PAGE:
Others include Cinta Pertama (First Love- one of their other big hits, and a bit more complex musically – one of Joe’s favorites), Dewa Hati Saya (My Cupid At Heart), Aku Ingat Padamu (I Remember You) and Apa Salah Ku (Where did I go wrong?).  “ Radio Singapore had a program called Penyani Pujaan Minggu Ini meaning “ your favorite singer for the week “ says Chelliah. “ Songs from that first EP were #1 on the charts for two months. We were the peninsular answer to the Siglap 5 and the Rhythmn Boys, Sanisah Huri etc. They were dominating the scene, and then suddenly we, together with L. Ramli & Terina Ria and also A. Halim & De’ Fictions came along.” “We were proud that we could stand up to the Singapore onslaught. The Singapore bands were generally better equipped and as Singapore was more cosmopolitan, we were seen as kampung (village) boys.”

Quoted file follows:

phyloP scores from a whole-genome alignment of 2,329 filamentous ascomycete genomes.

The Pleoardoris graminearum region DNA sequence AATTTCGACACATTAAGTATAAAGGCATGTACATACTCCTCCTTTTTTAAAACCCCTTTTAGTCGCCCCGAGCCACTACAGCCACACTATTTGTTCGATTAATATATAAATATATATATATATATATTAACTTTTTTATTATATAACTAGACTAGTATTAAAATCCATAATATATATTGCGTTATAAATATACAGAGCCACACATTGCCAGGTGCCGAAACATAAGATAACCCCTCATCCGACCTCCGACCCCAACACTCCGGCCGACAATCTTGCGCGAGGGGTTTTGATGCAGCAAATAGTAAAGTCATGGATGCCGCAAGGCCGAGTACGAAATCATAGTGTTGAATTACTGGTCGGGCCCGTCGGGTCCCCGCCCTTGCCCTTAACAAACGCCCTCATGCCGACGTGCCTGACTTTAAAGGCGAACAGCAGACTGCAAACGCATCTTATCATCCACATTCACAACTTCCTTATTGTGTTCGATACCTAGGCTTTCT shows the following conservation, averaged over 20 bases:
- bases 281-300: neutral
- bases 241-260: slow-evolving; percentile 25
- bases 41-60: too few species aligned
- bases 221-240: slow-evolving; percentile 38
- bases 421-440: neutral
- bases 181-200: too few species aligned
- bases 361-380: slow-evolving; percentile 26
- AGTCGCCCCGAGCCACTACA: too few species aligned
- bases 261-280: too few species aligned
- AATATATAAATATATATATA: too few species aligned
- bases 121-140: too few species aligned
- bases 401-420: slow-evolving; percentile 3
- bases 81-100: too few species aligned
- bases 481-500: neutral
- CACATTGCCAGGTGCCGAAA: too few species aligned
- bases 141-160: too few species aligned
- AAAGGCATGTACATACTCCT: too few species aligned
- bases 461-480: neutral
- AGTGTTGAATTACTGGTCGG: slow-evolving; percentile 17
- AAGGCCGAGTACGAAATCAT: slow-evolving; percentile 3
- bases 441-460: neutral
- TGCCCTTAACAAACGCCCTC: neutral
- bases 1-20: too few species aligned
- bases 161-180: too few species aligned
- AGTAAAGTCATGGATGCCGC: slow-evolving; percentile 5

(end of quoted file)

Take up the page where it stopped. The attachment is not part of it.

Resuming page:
Their last EP was recorded under MMI in 1969 in Kuala Lumpur.  Roziah retired from entertainment scene after the failure of their last album but The Jayhawkers continued to perform till 1976 as a party band. When Joe moved to study formal music in Kuala Lumpur in 1976 he formed a band called The Shades Of Time.  Joe Chelliah became music teacher at  the Specialist Teacher Training Institute in KL where he taught for many years. He also studied music up to the graduate level  in the United States at the University of Iowa under a governmental scholarship. He still continued to perform over the years but his music became more influenced by jazz idioms. He is now retired from active musical performance and runs NJ Entertainment Consultants, a successful events company.  Considered an academic and music activist too these days,  he is also often invited to talk or present papers regularly at universities and also radio and television programs.  Chelliah has also a passion for writing over the years as well and has also written an excellent autobiography called “The Times and Chimes of Joe Chelliah” besides a basic reference book for music education titled “Pendidikan Muzik Kontemporari” – Contemporary Music Education – which is used by undergraduates at local universities.